Three world-class autonomous uncrewed minesweeping systems, to dispose of sea mines while reducing

UK: Royal Navy to Get Uncrewed Minesweeping System

Uncrewed minesweeping systems, designed by Atlas Elektronik, will detect and destroy sea mines on naval operations for the UK Royal Navy, thanks to a £25 million contract announced Tuesday.

The Combined Influence Minesweeping (SWEEP) system will be the Royal Navy's first uncrewed minesweeper.

More than 25 jobs will be supported through the contract to deliver SWEEP at the Dorset-based company, plus 48 more jobs in the supply chain, the UK Government said in a statement.

The system will allow personnel to neutralize mines from a remote and safe distance at sea while on operations worldwide, keeping sailors safe.

UK's Defence Minister Jeremy Quin said: This next-generation autonomous technology will be instrumental to our goal of protecting the safety and security of our personnel, while also reaffirming the UK's unwavering commitment to improve the safety of international waters."

The SWEEP is designed to detect more modern and smarter digital sea mines, which target ships and submarines passing overhead.

Each SWEEP system comprises an Autonomous Surface Vessel that tows a sensor unit behind it. The unit uses magnetic, acoustic, and electric technology to identify and neutralize different types of sea mines. The system is controlled by a Portable Command Centre which can be based at sea or on land.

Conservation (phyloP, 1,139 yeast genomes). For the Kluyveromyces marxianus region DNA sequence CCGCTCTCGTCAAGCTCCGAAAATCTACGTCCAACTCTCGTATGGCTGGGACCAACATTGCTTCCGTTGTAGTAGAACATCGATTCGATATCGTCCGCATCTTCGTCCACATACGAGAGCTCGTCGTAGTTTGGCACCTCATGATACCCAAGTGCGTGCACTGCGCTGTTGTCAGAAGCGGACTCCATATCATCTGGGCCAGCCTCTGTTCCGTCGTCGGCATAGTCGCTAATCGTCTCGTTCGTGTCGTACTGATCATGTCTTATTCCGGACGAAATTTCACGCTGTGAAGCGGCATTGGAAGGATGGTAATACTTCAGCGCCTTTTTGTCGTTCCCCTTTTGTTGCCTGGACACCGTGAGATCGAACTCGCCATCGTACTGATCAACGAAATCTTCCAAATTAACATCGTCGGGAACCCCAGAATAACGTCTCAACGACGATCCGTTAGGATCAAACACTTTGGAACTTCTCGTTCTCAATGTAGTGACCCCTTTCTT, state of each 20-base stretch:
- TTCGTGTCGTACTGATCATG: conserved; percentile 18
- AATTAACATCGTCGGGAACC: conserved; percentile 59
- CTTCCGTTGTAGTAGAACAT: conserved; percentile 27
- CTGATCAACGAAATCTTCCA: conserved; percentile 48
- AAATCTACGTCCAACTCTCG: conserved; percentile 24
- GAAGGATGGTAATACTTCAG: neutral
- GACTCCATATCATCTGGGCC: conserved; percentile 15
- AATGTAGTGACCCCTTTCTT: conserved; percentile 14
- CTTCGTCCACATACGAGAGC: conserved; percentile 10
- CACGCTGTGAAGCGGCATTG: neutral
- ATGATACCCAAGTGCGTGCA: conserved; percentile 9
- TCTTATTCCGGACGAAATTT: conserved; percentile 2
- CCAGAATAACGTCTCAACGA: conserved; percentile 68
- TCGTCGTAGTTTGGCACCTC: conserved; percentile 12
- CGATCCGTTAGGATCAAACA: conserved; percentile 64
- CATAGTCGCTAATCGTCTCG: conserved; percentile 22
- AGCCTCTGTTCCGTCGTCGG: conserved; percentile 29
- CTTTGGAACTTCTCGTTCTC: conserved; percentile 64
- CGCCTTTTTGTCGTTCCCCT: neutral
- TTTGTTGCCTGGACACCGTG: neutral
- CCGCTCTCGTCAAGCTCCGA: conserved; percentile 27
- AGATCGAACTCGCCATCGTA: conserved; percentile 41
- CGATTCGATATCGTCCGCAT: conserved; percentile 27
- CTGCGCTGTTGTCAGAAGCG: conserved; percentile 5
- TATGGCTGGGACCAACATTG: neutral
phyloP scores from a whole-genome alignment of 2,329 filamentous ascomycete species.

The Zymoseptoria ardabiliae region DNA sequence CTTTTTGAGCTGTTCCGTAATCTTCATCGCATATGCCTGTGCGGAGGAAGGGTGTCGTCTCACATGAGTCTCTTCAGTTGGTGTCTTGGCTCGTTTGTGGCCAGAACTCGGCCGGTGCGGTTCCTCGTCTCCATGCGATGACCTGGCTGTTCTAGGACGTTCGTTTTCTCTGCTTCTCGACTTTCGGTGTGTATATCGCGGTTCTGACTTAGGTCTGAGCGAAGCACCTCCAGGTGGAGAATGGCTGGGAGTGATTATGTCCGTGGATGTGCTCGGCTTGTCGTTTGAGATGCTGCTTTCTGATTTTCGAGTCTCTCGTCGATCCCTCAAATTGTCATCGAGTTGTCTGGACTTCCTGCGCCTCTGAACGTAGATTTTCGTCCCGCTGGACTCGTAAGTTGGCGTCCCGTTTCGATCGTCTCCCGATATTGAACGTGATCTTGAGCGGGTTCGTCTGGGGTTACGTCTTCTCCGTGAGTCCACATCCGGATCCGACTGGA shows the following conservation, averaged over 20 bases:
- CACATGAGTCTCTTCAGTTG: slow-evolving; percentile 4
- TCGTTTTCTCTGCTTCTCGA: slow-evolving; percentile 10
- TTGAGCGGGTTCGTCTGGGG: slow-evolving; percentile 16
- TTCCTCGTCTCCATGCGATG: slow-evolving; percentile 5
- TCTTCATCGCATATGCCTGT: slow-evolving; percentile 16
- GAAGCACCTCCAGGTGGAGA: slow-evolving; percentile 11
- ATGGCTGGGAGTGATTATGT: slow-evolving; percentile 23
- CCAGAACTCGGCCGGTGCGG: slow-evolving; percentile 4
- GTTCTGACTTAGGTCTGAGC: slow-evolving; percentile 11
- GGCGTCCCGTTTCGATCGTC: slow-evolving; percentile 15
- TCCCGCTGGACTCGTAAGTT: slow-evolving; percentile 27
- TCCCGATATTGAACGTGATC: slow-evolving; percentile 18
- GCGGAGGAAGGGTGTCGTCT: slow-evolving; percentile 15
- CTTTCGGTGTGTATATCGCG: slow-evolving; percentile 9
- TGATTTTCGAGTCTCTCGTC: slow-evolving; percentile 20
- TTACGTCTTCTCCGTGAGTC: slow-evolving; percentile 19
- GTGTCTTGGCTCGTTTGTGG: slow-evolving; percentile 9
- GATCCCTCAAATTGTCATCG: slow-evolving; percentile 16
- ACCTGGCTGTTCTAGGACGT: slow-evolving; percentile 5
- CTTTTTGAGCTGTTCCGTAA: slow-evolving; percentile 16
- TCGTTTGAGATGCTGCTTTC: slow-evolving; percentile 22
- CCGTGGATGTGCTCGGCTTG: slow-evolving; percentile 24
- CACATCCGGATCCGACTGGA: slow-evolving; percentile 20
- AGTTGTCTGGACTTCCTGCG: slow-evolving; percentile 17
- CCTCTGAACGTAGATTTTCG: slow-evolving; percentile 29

imageCredit: DE&S

"The technology, which has been developed in the UK, can be rapidly deployed by land, sea and air and will offer increased protection to military and commercial vessels," the gov't said.

DE&S CEO Sir Simon Bollom said: "This cutting-edge SWEEP technology follows hot on the heels of the contract negotiated for equally innovative autonomous minehunters and provides the Royal Navy with the increased capability they need to deal with modern mine threats. The first system will be delivered in late 2022 and will enter operational evaluation before service at a later date."



Figure 1: Kraken MINSAS image of the wreck of the USS Yankee, collected on the DIVE-LD.

Dive Technologies Completes Sea Trials with Kraken Sonar, Batteries

Quincy, Massachusetts based Dive Technologies completed successful sea trials of Kraken’s Miniature Synthetic Aperture Sonar (MINSAS 120) integrated onto Dive’s Large

(Photo: Marine Advanced Robotics)

New ASV Delivered to the US Navy

San Francisco Bay Area based marine robotics company Marine Advanced Robotics said it has delivered a WAM-V 16 autonomous surface vehicle ASV to Naval Information Warfare Center

© Sergey Lyubarsky / Adobe Stock

European Countries Helping Taiwan with Submarine Project

European countries are providing help for Taiwan’s indigenous submarine project, the island’s defense ministry said, in a rare admission that the sensitive program is not getting

Credit: Kongsberg Maritime

Norway: IMR to Use Kongsberg USVs, AUVs for Marine Ecosystem Monitoring

Norwegian maritime technology and equipment specialist Kongsberg Maritime will supply Norway’s Institute of Marine Research (IMR) with four autonomous vessels.

Credit: Sonardyne

HydroSurv, Sonardyne in 'Transformative' USV Tech Collab for Offshore Industry

Uncrewed surface vehicle (USV) specialist HydroSurv Unmanned Survey has teamed up with marine technology specialist Sonardyne to develop and demonstrate what the companies say

Senior Chief Mineman Abraham Garcia (left) and Aerographer's Mate 1st Class Joshua Gaskill

Subsea Defense: Navy Deepens Commitment to Underwater Vehicles

The U.S. Navy uses unmanned and robotic underwater vehicles for a multitude of functions, including environmental sensing, mine hunting, and salvage.  The Navy plans to evolve an